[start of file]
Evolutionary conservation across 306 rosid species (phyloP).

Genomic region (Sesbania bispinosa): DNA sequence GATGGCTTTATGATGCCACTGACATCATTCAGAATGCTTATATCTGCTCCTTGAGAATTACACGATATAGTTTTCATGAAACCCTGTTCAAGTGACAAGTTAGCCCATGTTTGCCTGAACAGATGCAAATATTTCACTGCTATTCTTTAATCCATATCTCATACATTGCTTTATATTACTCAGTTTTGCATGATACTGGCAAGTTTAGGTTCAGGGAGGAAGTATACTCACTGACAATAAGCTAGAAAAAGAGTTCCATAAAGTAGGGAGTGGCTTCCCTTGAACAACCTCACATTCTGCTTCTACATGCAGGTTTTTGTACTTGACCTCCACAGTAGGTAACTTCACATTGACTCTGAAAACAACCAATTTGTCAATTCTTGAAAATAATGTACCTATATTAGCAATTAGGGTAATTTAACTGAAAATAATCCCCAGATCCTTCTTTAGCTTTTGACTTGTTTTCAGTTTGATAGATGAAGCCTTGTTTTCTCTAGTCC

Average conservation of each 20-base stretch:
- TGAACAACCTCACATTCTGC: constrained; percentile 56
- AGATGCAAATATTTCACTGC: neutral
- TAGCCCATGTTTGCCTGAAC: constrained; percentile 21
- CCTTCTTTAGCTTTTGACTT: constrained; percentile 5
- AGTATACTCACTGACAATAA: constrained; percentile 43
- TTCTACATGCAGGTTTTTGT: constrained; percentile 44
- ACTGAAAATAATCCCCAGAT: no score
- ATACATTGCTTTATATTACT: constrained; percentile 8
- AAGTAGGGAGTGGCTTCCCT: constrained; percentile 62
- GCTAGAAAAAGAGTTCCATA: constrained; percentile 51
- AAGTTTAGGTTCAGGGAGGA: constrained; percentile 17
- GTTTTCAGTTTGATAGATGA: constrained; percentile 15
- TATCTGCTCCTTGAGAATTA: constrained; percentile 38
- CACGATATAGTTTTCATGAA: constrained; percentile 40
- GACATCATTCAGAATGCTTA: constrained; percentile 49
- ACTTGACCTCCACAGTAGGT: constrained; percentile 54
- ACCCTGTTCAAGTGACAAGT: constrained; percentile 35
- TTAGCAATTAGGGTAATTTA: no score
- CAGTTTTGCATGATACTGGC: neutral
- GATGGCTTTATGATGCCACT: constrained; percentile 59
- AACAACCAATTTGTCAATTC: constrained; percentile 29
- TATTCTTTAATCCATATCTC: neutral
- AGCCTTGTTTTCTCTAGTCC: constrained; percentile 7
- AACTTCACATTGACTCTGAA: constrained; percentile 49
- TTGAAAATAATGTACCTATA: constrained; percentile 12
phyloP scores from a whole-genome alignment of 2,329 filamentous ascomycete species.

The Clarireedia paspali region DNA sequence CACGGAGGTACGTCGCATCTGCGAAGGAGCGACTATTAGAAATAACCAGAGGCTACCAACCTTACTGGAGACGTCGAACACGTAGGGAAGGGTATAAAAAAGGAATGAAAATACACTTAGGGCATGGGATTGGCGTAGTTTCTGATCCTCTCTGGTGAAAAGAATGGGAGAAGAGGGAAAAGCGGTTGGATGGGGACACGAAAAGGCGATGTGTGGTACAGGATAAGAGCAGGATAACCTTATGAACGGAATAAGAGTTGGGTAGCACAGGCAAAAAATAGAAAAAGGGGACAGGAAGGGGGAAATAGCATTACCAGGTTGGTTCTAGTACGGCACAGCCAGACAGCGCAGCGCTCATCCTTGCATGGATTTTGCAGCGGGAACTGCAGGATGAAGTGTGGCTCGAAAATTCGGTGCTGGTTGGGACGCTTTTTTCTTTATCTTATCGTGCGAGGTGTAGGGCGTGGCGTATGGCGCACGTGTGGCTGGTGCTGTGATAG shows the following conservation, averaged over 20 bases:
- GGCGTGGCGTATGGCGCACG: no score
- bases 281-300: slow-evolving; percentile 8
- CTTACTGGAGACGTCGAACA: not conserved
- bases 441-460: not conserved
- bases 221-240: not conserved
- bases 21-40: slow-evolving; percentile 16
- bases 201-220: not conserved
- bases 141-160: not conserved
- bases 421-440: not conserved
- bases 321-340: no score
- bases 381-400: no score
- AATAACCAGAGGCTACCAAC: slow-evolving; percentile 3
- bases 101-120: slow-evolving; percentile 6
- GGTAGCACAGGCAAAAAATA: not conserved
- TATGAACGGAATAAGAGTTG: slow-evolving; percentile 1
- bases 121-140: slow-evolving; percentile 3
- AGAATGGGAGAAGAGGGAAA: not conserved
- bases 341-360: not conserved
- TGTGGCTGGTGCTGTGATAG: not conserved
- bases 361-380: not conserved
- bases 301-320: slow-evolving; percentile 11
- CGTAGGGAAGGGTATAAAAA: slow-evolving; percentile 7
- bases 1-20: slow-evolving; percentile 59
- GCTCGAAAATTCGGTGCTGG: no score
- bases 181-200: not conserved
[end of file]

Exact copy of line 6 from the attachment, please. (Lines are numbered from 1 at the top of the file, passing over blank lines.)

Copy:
- TAGCCCATGTTTGCCTGAAC: constrained; percentile 21